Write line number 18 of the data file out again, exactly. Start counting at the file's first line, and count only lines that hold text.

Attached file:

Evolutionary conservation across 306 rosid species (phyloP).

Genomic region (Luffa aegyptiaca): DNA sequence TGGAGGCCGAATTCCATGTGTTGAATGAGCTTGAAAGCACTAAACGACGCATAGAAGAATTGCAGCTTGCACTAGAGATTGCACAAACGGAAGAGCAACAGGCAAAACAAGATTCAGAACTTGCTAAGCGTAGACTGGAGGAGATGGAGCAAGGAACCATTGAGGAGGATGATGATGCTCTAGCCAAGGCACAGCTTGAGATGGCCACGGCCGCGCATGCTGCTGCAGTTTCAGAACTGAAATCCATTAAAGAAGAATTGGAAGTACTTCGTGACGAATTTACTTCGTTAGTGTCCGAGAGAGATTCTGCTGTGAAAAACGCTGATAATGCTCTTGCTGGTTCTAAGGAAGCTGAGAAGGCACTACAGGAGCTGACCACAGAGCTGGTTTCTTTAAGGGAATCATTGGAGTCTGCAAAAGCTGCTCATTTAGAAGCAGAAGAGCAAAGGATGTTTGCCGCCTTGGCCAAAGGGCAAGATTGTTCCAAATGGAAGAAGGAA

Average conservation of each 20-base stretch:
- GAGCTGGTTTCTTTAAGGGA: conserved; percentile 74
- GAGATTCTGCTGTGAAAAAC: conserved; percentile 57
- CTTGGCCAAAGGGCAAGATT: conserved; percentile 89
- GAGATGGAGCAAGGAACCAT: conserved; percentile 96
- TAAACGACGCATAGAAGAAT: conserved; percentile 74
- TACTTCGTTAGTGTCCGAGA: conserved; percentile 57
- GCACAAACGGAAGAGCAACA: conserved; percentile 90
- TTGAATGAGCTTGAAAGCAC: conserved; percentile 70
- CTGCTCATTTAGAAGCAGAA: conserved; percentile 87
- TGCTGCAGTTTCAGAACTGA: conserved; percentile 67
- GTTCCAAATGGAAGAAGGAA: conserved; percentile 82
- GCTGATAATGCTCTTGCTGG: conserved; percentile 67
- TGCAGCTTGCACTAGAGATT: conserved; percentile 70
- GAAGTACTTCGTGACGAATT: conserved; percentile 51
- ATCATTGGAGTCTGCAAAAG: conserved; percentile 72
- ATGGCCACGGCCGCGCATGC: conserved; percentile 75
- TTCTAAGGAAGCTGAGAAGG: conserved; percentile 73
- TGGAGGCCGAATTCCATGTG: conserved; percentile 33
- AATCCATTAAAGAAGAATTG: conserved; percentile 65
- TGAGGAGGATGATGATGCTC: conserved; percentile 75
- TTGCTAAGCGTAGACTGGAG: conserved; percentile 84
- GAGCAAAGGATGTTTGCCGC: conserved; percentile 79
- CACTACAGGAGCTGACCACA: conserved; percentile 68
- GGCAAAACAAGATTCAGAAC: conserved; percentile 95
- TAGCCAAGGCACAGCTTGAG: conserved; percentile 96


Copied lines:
- ATCATTGGAGTCTGCAAAAG: conserved; percentile 72